By John Fay
Enquirer staff writer
SAN FRANCISCO - Ken Griffey Jr. was back in the starting lineup Wednesday night - but in an unfamiliar spot - while shortstop Barry Larkin is giving it a rest - literally.
Griffey started in right field, not center, Wednesday night against San Francisco.
Griffey suffered his partially torn hamstring running down a ball in center field in Milwaukee.
The hope is with less ground to cover, there will be less chance of injury.
"I'll be like my dad," Griffey said. "I'll cover my circle as well as anyone in the league."
Griffey has played center for nearly every game of his career. He has made only one start in another outfield position. He started one game in left field in Houston on Aug. 23, 2002.
Griffey had appeared in three games in left and three in right in his career entering Wednesday night.
Wily Mo Pena started in center field.
Reds manager Dave Miley did not say whether the move was permanent. But it's not a one- or two-game thing.
"We're going to basically play it by ear and go from there," Miley said. "It will be for at least the rest of the trip. We're playing in parks with two pretty big outfields."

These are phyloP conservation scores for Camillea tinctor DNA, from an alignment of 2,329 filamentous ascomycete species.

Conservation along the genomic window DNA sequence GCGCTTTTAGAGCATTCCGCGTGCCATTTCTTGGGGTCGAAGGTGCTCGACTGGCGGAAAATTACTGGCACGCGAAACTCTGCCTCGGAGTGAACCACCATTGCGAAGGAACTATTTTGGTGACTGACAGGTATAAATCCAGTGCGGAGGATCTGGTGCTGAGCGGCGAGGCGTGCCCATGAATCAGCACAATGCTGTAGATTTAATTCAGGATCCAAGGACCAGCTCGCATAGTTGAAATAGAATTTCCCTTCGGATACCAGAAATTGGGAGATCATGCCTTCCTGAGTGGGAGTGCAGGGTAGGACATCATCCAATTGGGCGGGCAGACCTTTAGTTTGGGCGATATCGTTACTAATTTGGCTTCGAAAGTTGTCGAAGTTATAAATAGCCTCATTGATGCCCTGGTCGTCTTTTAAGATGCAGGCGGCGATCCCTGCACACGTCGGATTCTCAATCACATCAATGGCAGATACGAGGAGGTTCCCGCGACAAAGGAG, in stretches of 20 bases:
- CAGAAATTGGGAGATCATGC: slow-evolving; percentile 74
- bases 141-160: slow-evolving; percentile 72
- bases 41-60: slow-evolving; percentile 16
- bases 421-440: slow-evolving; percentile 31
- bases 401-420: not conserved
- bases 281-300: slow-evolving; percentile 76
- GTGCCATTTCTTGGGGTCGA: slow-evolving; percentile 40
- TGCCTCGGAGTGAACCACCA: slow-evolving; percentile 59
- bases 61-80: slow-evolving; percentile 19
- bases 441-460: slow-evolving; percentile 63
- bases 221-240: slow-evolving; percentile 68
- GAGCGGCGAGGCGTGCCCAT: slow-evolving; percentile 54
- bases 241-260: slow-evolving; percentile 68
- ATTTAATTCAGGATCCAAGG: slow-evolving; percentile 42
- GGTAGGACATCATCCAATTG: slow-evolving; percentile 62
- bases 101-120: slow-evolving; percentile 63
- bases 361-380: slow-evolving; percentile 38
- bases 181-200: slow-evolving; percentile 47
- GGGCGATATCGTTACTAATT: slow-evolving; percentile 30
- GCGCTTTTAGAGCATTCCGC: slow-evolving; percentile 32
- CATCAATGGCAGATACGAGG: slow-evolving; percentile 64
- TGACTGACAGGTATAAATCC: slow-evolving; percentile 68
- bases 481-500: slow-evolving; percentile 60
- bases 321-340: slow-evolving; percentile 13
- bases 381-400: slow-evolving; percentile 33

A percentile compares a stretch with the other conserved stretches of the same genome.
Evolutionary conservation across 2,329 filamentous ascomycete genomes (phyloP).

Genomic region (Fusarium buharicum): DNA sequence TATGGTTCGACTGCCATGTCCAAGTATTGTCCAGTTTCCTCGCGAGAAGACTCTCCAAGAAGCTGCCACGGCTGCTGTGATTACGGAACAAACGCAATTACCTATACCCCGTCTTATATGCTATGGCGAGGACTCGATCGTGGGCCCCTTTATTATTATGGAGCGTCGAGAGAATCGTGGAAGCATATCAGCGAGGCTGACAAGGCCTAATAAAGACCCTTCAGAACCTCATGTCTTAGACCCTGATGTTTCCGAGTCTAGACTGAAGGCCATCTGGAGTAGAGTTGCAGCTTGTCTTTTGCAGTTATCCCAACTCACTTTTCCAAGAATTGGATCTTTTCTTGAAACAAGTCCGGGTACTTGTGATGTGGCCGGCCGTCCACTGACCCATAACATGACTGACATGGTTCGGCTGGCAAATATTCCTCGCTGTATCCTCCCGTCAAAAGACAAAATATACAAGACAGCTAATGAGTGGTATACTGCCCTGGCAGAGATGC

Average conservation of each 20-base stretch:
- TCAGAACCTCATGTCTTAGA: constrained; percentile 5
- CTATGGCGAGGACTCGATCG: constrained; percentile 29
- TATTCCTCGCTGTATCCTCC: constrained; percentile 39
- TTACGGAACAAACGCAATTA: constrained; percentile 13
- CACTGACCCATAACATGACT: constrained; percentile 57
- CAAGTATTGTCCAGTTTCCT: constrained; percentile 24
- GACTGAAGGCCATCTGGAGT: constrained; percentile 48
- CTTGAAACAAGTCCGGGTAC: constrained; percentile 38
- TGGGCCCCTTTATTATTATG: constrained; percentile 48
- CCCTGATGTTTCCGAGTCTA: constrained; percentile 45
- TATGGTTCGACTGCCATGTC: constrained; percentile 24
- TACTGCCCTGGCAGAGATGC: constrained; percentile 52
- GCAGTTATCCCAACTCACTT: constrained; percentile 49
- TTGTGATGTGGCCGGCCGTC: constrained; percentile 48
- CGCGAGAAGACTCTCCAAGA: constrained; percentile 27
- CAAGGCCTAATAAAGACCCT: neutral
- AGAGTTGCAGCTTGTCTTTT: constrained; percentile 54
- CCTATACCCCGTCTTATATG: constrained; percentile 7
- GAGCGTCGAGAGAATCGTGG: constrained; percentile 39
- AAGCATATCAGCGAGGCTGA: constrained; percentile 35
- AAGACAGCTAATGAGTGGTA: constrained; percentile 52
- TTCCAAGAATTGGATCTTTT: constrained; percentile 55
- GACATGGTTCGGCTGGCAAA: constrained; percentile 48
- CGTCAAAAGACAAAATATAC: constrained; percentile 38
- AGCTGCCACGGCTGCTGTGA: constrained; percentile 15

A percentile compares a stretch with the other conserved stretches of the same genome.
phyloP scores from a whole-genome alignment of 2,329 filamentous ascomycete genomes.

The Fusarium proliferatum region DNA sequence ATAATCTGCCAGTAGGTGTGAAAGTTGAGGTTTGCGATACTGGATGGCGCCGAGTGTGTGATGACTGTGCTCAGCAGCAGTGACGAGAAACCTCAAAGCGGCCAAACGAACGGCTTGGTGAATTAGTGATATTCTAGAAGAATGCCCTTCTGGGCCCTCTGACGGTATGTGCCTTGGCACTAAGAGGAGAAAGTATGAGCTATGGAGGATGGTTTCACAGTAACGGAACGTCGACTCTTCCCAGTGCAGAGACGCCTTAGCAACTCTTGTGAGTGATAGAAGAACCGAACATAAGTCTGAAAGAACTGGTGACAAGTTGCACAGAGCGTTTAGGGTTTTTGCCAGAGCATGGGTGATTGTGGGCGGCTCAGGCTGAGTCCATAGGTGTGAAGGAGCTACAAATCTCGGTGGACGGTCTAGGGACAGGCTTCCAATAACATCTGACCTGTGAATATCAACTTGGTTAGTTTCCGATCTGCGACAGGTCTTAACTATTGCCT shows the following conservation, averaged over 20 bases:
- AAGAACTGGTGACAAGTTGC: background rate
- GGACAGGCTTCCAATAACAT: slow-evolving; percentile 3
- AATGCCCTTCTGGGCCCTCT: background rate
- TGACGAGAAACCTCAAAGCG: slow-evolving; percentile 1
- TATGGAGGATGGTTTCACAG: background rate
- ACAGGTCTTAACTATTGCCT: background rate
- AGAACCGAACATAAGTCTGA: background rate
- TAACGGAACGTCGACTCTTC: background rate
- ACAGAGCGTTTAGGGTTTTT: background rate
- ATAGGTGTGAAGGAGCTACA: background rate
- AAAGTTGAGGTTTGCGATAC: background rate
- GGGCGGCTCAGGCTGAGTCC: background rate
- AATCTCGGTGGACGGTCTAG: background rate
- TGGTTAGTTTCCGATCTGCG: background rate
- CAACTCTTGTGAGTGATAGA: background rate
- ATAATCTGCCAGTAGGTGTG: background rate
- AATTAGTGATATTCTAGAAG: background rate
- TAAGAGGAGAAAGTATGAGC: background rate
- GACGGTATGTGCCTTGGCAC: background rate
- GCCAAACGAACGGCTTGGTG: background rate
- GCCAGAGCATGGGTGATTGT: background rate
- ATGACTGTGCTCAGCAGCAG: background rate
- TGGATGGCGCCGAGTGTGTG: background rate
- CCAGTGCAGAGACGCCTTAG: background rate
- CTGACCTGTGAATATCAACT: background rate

The Reds go from SBC Park here to Coors Field in Denver.
Griffey considers himself a center fielder. But he was OK with the move.
Meanwhile, Larkin, who has not started since July 24 because of a muscle strain in his side, took it easy before Wednesday's game. He didn't take batting practice or groundballs.
He'll do the same thing - or not do the same thing - before today's game, as well.
"We find the more I do, the worse it gets," Larkin said.
The hope is the rest will help Larkin heal, and that the shortstop will be back in the starting lineup for Friday's series opener against Colorado in Denver.
"That's what we're shooting for," Miley said.
Larkin can swing the bat pain-free and had pinch hit three times coming into Wednesday's game since the injury, with two flyouts and a grand slam.
He was available to pinch hit Wednesday.
The injury bothers Larkin when he throws and goes side to side to field balls.
He tested it before Tuesday's game without much success.
"That's when we decided to minimize things," Larkin said.
Larkin, 40, has not been on the disabled list this year. But nagging injuries have limited him. Going into Wednesday, he had played in 83 of the Reds' 106 games and had started only 69.
In addition to the oblique strain, Larkin missed time with a strained abdominal muscle.
Larkin is hitting .300 with seven home runs and 40 RBI.
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